With more than 10,000 additively-manufactured parts, the BMW Group has been using components from 3D printers in series production since 2012. Plastic holders for hazard-warning lights, centre lock buttons, electronic parking brakes and sockets have been made in this way.
Now the Bavarian based company told that they will continue to expand this pioneering role in the future. The Additive Manufacturing Centre at the company’s Research and Innovation Centre (FIZ) has also been using these forming processes to produce parts since the start of the year. Mounting brackets for fibre-optic cables have been produced by 3D printers and the car manufacturer will install several thousand of these clips throughout the model lifecycle.
The BMW Group is steadily pursuing the evolution and use of advanced additive-manufacturing methods. Planar 3D printing technologies will enable much faster production times and more economical production in the future.
Udo Hänle, head of Production Strategy, Technical Integration: “Additive technologies will be one of the main production methods of the future for the BMW Group – with promising potential. The integration of additively-manufactured components is another important milestone for us on the road to using this method on a large-scale. By utilising new technologies, we will be able to shorten production times further in the future and increasingly exploit the potential of tool-less manufacturing methods.”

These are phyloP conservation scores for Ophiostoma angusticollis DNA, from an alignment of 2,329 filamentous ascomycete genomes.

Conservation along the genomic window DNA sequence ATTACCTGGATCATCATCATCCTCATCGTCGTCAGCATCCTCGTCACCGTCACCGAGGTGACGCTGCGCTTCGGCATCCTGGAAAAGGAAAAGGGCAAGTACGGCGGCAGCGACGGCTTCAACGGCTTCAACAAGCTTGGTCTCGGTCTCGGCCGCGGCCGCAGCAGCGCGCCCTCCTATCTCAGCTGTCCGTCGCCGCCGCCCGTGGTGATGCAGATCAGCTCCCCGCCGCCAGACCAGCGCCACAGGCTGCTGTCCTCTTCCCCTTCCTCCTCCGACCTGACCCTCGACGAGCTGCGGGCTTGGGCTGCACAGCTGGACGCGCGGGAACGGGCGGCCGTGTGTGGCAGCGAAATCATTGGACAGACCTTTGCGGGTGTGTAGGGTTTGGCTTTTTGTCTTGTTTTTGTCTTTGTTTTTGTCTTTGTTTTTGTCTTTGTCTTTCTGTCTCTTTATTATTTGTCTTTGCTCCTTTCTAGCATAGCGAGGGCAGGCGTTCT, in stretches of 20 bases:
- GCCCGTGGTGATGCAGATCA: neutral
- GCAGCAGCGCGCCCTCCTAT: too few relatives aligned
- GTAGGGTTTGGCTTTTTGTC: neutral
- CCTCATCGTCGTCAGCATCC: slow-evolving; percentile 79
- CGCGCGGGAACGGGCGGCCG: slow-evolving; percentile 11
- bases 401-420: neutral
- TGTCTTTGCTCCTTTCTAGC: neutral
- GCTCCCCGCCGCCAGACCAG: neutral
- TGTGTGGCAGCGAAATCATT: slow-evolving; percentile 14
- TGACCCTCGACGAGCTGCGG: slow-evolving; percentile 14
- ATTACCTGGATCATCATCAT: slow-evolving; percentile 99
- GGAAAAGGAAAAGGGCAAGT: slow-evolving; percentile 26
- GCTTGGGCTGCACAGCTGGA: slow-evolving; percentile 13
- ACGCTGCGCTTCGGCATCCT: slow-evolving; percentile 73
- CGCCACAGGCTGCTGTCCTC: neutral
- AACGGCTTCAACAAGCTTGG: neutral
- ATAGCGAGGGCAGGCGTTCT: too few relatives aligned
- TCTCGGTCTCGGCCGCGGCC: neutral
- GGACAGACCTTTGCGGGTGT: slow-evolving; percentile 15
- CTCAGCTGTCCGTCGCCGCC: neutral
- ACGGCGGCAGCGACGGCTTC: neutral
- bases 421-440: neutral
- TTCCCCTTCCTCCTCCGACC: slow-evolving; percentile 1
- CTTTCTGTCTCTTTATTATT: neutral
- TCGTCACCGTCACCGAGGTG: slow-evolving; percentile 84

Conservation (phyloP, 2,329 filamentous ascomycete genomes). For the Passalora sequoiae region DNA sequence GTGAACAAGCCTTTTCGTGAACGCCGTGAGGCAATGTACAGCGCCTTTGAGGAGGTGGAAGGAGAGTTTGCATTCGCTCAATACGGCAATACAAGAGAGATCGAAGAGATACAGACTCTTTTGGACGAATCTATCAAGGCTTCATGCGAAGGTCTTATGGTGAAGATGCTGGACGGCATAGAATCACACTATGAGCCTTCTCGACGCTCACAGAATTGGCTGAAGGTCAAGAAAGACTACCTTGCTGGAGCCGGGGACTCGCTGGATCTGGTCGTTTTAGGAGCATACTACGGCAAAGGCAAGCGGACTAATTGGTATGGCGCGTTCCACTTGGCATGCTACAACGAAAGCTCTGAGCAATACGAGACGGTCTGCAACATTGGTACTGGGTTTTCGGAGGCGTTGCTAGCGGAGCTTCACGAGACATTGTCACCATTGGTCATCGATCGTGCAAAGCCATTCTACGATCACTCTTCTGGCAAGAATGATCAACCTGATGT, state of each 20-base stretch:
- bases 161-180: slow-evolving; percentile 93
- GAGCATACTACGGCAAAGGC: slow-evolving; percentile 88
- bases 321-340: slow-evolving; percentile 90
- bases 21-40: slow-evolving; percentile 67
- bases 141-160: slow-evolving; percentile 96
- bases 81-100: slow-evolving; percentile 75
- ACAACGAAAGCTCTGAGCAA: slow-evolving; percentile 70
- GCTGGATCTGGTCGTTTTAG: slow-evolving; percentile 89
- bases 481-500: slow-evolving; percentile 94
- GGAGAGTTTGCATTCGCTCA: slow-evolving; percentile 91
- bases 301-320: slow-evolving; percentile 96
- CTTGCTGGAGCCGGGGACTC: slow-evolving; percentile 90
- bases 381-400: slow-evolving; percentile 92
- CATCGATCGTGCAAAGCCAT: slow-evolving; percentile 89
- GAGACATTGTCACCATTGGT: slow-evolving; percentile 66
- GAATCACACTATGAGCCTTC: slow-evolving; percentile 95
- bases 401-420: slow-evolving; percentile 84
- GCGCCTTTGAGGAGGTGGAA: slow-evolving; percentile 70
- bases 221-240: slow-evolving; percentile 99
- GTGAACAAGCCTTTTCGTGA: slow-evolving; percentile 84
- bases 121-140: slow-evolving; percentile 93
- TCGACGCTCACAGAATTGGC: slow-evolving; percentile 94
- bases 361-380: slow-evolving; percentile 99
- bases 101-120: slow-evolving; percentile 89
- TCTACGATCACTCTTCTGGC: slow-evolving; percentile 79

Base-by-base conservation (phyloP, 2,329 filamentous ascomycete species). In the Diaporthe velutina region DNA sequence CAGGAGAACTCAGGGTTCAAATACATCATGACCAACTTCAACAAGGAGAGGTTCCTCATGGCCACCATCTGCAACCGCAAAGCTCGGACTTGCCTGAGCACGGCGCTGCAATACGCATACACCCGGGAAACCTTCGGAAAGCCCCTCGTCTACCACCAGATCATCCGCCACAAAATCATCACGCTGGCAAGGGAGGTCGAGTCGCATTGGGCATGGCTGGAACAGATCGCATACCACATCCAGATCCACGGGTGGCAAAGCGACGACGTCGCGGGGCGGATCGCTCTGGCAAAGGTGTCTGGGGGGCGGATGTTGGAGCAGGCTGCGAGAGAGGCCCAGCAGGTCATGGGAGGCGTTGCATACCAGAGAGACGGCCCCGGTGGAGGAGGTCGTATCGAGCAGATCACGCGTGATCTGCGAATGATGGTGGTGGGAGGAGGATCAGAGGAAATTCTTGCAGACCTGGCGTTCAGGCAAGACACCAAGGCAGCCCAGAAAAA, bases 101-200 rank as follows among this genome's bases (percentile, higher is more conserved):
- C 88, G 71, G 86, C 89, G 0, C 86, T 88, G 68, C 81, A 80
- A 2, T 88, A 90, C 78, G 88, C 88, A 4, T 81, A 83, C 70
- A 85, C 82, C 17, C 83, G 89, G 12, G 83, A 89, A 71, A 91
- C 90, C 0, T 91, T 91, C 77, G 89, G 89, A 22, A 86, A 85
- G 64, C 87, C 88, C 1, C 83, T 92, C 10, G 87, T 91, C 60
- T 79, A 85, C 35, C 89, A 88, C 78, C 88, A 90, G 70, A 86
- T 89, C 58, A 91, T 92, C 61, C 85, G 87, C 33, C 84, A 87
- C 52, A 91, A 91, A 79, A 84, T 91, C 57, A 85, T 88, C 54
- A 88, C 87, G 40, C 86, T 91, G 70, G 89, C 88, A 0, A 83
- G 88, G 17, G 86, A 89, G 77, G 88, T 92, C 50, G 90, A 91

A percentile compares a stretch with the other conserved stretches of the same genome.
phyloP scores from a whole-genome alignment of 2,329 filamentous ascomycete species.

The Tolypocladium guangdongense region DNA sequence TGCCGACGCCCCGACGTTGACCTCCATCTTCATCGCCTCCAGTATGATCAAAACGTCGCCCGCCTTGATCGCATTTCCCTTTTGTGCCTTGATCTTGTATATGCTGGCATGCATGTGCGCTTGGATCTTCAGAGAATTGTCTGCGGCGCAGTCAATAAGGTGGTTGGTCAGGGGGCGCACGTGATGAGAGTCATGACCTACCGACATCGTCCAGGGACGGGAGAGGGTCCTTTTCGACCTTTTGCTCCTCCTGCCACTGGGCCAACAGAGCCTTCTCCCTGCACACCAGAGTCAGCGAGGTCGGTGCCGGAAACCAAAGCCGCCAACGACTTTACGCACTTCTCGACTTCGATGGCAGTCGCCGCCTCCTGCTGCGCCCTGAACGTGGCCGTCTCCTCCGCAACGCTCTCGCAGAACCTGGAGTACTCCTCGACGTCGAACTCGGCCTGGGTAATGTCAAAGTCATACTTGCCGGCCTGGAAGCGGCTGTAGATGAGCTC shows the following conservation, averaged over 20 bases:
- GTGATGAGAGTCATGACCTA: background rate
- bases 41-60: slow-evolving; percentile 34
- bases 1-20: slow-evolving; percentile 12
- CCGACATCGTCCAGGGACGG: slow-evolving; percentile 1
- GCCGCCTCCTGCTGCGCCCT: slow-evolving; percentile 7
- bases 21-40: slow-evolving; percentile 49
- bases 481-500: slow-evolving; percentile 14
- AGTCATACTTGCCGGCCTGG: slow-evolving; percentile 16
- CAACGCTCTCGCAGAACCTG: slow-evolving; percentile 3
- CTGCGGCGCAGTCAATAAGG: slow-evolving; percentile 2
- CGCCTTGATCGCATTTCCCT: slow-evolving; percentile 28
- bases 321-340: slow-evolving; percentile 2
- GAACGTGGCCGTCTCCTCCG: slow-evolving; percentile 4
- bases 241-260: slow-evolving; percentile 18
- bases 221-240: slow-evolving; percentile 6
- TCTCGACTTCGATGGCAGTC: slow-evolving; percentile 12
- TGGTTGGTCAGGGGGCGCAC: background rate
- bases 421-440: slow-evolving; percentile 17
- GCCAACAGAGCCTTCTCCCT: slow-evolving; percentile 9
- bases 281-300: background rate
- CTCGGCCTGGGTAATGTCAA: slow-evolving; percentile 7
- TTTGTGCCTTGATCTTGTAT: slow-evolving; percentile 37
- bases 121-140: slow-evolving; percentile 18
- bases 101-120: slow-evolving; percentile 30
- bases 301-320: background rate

The BMW Group is constantly working to refine additive manufacturing processes for series production. The new, planar printing technologies enable considerably faster production times than conventional point-to-point 3D printing methods. Beamers or infrared sources are used to expose the full surface, rather than point-to-point, high-priced light sources, such CO2 or UV lasers.
Jens Ertel, head of the BMW Group’s Additive Manufacturing Centre: “Planar technologies are central to the use of additive processes in series production. The most recent example can be found in the preliminary trials of the HP Multi Jet Fusion technology. The process will initially be used in prototyping, but we plan to extend it into series production over the long term.” The process utilises print heads and liquid agents, like a conventional inkjet printer.
At the start of the process, a thin layer of base powder material is applied. The print head then sprays fusing and detailing agents onto the powder bed. What is unusual is that, at virtually the same time, the respective layer of the component is fused using infrared radiation. This speeds up production time and increases flexibility.